Challenging today's fast-moving plastic consumerism


Personal care products are often cheap and short-lived. They end up hurting our planet, as part of the 8 million tons of plastic being dumped in our oceans every year. I set out to design a razor with a minimal environmental impact and circular product life cycle. 




Background research

Design tools and approaches were used to build a strong understanding of the market, user experience, and areas for innovation around the personal care product. This shaped a initial design concept that was presented in a visual report, serving as the projects first deliverable. 

Additionally the report included a benchmarking of the Reserve Shave 5 Razor with a system analysis, SWOT-analysis, disassembly, and eco-audit.

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IDEATION & Design vision

I wanted to add an emotional value to the razor, and chose to use form and material to do so. Not only would it be aesthetically pleasing, but the user would be more likely to take care of their razor and keep it for longer, improving the sustainability of the product life cycle. I looked to brands like HAY and MUJI for inspiration.

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Material Selection & life cycle

CES EduPack was used to make an overview of potential materials. Stone was shown profitable, with low values for embodied energy and CO2 footprint. A material vision was created, identifying its expreriental and technical properties.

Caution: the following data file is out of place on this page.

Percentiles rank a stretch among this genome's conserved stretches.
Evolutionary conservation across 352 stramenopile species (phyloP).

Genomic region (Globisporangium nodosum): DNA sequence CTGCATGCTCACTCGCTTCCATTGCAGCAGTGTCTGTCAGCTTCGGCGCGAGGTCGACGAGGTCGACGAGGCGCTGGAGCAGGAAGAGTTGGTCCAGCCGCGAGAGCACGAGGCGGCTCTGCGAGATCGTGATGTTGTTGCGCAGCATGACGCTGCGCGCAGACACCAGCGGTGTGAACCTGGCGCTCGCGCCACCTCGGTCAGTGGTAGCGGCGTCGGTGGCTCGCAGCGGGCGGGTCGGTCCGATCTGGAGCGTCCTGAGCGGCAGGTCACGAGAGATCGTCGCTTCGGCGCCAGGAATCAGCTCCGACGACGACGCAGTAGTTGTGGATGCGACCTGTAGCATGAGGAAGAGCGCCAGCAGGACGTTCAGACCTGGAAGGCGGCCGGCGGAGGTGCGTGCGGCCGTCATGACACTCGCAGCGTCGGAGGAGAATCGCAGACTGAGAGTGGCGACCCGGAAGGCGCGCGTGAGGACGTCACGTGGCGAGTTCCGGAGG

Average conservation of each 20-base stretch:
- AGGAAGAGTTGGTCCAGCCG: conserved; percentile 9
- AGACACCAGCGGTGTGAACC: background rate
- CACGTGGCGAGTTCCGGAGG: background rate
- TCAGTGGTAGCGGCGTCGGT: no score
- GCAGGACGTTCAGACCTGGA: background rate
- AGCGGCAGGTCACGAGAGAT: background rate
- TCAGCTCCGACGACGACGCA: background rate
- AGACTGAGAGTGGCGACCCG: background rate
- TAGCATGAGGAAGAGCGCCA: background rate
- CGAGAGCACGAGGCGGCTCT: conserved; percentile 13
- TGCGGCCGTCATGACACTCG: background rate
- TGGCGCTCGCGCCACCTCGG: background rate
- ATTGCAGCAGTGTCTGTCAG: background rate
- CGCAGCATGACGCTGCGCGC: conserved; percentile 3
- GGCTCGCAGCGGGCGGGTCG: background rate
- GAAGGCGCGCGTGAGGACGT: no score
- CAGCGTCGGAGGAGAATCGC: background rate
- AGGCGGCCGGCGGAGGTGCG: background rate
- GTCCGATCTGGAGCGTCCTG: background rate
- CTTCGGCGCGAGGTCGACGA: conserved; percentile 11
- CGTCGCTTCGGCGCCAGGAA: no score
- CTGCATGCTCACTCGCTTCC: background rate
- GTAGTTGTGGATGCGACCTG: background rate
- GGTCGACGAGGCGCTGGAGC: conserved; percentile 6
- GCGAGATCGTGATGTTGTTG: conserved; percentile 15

Soapstone (also known as steatite) has been a medium for carving for thousands of years and is today used for large architectural features like fireplaces, floor tiles, and countertops. The idea became to use waste or recycled materials from these manufactures and suppliers.

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designing for a CIRCULAR ECONOMY

The unique thing about soapstone is that when powdered, its widely used for making products such as baby powder, make-up and soap, because of its high content of certain minerals.

In this way, if or when the user would like to dispose of their razor, the material could be powdered for an additional use. The powder from the manufacturing would also go towards an additional use, creating a no-waste supply chain, and a circular economy model for the product lifecycle. 


Algorithm-aided design

Grasshopper was used to model the proposed design, as it is known for creating organic, unique, and natural shapes and surfaces. The design vision would now not only be achivied thought the material experience, but also trought the shape of the razor. 

The Grasshopper model allowed for easy and rapid iterations after user testing, tweaking variables for the design, such as the width and twist angle.

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ergonomic Iteration

Each iteration was 3D printed and user tested. The twist in the handle allows the user to place their thumb and middle, ring, and little finer on a flat surface. This feature secures the users grip, minimising the risk of the razor slipping, increaseing its safety of use, while still allowing smooth and comfortable manoevering of the razor in the hand, with no sharp edges causing discomfort. 

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The stone used for the prototype was sourced in the mountain area Rondane in Norway. Knives and sandpaper were used to shape the form after a quick model made of clay and 3D prints.


Final design